The 26th edition of the United Nations Climate Change Conference, COP26, will be held in Glasgow, Scotland in November 2020. The pre-COP will take place in Milan, Italy.
French chefs gather in the name of organic cuisine
I cuochi promotori chiedono ai ristoranti di fare la loro parte per difendere l’ambiente, con una cucina che privilegi le produzioni locali e di stagione.
Restaurants owners can contribute to combat climate change. How? By cooking something good for our palate, and for the environment. The association Bon pour le Climat has been established in France precisely for this purpose, supported by several renowned chefs, such as Olivier Roellinger. The association’s aim is to provide a series of guidelines with a view to the UN climate change conference that will be held in December. In fact, in occasion of the COP21, Paris will host – and feed – some 50,000 participants: “We have to set the good example of eating habits, with the target of raising people’s awareness,” said Marguerite Brechat and François Pasteau, the association’s directors.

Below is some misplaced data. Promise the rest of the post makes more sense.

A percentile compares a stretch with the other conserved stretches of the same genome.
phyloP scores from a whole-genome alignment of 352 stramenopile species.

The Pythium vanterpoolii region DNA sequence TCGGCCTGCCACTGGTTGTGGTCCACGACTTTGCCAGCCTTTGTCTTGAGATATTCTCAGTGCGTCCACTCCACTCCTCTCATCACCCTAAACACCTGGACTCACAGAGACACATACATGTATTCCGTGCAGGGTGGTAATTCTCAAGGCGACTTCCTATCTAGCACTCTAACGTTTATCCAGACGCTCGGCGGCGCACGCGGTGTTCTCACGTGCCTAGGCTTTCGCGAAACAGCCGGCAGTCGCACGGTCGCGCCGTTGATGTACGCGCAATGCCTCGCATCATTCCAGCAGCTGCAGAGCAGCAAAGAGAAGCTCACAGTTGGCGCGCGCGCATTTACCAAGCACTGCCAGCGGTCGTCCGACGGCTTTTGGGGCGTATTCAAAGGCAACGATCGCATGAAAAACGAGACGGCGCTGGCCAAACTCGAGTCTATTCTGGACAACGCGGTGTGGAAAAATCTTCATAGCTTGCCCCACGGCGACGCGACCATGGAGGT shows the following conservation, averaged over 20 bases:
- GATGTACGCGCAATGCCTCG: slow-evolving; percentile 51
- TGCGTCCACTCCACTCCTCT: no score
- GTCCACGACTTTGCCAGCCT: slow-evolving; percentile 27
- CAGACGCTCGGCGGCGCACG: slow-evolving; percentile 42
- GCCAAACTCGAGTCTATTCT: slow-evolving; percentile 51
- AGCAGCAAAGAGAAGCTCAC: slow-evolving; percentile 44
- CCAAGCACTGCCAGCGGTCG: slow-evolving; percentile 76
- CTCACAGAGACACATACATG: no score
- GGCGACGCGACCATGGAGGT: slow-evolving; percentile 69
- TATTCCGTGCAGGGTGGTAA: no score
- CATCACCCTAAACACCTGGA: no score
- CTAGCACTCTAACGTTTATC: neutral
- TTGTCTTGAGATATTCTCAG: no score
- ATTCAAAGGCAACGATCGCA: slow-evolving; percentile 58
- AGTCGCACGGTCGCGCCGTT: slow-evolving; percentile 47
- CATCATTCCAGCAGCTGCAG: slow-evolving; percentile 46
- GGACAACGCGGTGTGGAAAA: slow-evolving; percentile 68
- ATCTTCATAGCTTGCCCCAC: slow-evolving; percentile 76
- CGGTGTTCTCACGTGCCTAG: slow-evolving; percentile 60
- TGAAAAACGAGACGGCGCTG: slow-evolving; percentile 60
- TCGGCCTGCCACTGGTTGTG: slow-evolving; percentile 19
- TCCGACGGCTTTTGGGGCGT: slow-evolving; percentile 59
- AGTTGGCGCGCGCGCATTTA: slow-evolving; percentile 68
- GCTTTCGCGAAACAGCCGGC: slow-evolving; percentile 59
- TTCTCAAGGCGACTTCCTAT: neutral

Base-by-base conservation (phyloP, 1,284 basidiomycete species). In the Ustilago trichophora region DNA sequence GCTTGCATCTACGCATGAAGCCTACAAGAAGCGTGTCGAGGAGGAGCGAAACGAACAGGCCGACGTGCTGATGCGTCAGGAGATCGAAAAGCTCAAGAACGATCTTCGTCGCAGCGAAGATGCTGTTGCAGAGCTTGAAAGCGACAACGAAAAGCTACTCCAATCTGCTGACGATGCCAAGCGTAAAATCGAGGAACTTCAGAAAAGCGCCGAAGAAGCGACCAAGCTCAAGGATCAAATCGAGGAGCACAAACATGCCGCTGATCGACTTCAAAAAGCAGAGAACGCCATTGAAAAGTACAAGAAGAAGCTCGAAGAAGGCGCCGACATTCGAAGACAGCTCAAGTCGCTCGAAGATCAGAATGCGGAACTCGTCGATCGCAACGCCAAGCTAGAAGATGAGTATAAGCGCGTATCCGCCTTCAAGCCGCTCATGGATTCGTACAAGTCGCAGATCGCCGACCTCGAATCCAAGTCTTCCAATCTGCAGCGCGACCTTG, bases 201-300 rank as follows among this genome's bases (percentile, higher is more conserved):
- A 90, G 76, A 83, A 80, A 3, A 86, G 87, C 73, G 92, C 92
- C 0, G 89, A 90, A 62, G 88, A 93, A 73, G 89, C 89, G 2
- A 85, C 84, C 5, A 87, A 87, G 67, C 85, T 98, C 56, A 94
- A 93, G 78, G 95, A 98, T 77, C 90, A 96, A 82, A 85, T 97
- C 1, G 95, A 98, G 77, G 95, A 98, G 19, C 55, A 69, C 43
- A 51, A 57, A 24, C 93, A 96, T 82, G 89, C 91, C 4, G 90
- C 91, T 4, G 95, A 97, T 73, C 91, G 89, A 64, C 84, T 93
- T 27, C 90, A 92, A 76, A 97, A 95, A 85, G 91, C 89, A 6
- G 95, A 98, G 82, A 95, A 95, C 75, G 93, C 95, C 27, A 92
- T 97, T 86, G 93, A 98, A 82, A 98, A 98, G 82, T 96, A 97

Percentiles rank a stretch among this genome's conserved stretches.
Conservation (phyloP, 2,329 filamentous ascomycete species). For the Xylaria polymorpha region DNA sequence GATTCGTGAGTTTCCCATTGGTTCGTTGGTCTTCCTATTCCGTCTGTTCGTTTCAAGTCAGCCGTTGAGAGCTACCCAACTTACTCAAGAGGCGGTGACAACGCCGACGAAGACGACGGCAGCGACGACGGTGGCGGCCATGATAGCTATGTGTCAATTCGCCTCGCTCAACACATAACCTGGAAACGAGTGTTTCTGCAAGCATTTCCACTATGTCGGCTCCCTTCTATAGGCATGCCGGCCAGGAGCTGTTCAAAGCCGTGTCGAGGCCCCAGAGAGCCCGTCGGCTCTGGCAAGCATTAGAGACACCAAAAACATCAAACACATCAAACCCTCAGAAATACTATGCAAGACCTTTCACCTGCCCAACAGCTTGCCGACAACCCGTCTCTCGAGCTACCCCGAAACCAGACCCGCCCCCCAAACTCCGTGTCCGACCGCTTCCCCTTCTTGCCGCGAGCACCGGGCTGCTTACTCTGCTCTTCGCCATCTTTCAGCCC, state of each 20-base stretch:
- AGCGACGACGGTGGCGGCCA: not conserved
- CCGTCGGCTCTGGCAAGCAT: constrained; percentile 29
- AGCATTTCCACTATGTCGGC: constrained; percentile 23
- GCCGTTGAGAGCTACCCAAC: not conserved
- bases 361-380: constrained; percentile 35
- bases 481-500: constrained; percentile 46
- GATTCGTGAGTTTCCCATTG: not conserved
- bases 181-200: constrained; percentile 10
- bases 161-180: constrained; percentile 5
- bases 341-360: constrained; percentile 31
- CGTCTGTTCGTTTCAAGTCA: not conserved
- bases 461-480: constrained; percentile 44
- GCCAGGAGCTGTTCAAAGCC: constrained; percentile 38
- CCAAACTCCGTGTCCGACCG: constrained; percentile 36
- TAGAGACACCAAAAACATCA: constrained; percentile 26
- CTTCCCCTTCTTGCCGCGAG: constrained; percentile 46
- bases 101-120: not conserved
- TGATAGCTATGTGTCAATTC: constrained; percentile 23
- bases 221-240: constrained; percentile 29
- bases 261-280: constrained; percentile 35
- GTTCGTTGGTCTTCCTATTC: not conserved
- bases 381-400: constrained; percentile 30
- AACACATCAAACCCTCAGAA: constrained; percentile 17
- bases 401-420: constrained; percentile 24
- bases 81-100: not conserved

The idea is to lead chefs towards a sustainable cookery, based on sharing savoir faire and recipes, as well as on the choice of raw materials with a low environmental impact, in terms of CO2 emissions generated by their production. “Using seasonal, locally grown, fresh vegetables means emitting 20 times less greenhouse gases compared to an out-of-season, imported product, and 7 times less than frozen vegetables”, the association writes on its website.
Therefore, in December, environmentalist chefs suggest the use of chestnuts, lemons, oranges, apples, carrots, pumpkins, leeks, potatoes, Jerusalem artichoke, truffles, and dried fruit. They also recommend products grown no more than 200 km from restaurants. Regarding products that inevitably come from far, such as coffee, chocolate and spices, it’s better to choose those transported by ship. Moreover, the chefs of “Bon pour le Climat” recommend cutting the use of products of animal origin, which are responsible of emissions 10 times higher than vegetables.
Epi Dupin, Chalet des îles in Paris, Les Orangeries in Vienne, and Pied-de-nez a Le Castellet are the restaurants that already joined the project. Participating restaurant owners will have the possibility to attend specific courses and access an online database of organic recipes – the latter is also available for consumers, through the inscription to the association at the price of 10 euros per year.
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